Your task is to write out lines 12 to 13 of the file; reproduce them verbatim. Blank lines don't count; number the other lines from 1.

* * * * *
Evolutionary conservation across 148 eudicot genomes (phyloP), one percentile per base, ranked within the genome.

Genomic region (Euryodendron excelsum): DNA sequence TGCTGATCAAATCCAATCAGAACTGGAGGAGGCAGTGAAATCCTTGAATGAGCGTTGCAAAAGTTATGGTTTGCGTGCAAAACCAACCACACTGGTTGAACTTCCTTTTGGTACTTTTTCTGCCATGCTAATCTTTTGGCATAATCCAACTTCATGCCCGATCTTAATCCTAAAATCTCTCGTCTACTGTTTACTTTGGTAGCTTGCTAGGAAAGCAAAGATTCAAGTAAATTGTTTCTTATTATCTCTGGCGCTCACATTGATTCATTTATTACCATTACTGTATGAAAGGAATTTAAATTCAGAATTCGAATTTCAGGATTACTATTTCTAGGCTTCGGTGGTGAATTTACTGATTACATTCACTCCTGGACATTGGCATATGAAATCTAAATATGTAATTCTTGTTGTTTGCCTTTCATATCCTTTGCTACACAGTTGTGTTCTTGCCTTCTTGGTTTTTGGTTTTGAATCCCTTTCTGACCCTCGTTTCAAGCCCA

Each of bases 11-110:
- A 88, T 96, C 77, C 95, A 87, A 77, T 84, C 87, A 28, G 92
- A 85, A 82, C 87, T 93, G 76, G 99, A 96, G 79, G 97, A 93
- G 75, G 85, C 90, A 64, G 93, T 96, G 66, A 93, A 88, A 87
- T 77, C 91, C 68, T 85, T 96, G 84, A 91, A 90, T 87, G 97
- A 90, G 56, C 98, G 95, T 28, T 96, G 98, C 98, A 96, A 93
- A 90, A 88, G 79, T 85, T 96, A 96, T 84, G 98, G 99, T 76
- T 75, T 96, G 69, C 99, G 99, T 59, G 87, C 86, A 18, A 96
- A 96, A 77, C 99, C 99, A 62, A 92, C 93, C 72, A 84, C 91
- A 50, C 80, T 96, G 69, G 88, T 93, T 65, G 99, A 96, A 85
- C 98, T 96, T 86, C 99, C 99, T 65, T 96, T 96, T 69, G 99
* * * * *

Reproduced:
- A 50, C 80, T 96, G 69, G 88, T 93, T 65, G 99, A 96, A 85
- C 98, T 96, T 86, C 99, C 99, T 65, T 96, T 96, T 69, G 99